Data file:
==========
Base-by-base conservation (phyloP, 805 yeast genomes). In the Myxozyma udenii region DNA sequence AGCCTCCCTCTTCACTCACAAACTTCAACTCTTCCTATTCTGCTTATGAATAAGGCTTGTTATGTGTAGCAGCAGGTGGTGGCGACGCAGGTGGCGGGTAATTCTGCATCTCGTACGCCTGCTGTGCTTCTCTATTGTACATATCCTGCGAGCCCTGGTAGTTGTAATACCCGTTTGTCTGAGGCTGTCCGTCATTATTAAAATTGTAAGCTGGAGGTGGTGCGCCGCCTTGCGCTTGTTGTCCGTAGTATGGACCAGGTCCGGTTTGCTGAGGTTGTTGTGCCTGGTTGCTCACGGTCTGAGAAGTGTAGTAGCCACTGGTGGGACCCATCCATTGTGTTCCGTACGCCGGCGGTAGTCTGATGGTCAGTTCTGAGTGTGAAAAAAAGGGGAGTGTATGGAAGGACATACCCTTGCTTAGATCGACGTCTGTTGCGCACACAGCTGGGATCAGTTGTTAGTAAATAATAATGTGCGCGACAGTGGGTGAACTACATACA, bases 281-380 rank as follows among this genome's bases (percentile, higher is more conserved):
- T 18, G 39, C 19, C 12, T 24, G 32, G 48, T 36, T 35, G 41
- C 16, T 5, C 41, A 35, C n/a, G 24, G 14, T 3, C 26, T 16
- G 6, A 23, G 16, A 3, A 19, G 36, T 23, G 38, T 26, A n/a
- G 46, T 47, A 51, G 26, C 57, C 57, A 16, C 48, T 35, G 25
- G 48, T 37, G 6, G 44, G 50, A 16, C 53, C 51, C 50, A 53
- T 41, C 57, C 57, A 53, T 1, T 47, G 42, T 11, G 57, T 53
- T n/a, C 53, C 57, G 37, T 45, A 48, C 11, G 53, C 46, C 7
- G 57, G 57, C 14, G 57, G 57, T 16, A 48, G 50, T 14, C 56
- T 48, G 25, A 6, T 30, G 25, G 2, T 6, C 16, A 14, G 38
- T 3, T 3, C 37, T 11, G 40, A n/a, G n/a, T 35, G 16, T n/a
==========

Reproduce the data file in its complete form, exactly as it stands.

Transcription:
Base-by-base conservation (phyloP, 805 yeast genomes). In the Myxozyma udenii region DNA sequence AGCCTCCCTCTTCACTCACAAACTTCAACTCTTCCTATTCTGCTTATGAATAAGGCTTGTTATGTGTAGCAGCAGGTGGTGGCGACGCAGGTGGCGGGTAATTCTGCATCTCGTACGCCTGCTGTGCTTCTCTATTGTACATATCCTGCGAGCCCTGGTAGTTGTAATACCCGTTTGTCTGAGGCTGTCCGTCATTATTAAAATTGTAAGCTGGAGGTGGTGCGCCGCCTTGCGCTTGTTGTCCGTAGTATGGACCAGGTCCGGTTTGCTGAGGTTGTTGTGCCTGGTTGCTCACGGTCTGAGAAGTGTAGTAGCCACTGGTGGGACCCATCCATTGTGTTCCGTACGCCGGCGGTAGTCTGATGGTCAGTTCTGAGTGTGAAAAAAAGGGGAGTGTATGGAAGGACATACCCTTGCTTAGATCGACGTCTGTTGCGCACACAGCTGGGATCAGTTGTTAGTAAATAATAATGTGCGCGACAGTGGGTGAACTACATACA, bases 281-380 rank as follows among this genome's bases (percentile, higher is more conserved):
- T 18, G 39, C 19, C 12, T 24, G 32, G 48, T 36, T 35, G 41
- C 16, T 5, C 41, A 35, C n/a, G 24, G 14, T 3, C 26, T 16
- G 6, A 23, G 16, A 3, A 19, G 36, T 23, G 38, T 26, A n/a
- G 46, T 47, A 51, G 26, C 57, C 57, A 16, C 48, T 35, G 25
- G 48, T 37, G 6, G 44, G 50, A 16, C 53, C 51, C 50, A 53
- T 41, C 57, C 57, A 53, T 1, T 47, G 42, T 11, G 57, T 53
- T n/a, C 53, C 57, G 37, T 45, A 48, C 11, G 53, C 46, C 7
- G 57, G 57, C 14, G 57, G 57, T 16, A 48, G 50, T 14, C 56
- T 48, G 25, A 6, T 30, G 25, G 2, T 6, C 16, A 14, G 38
- T 3, T 3, C 37, T 11, G 40, A n/a, G n/a, T 35, G 16, T n/a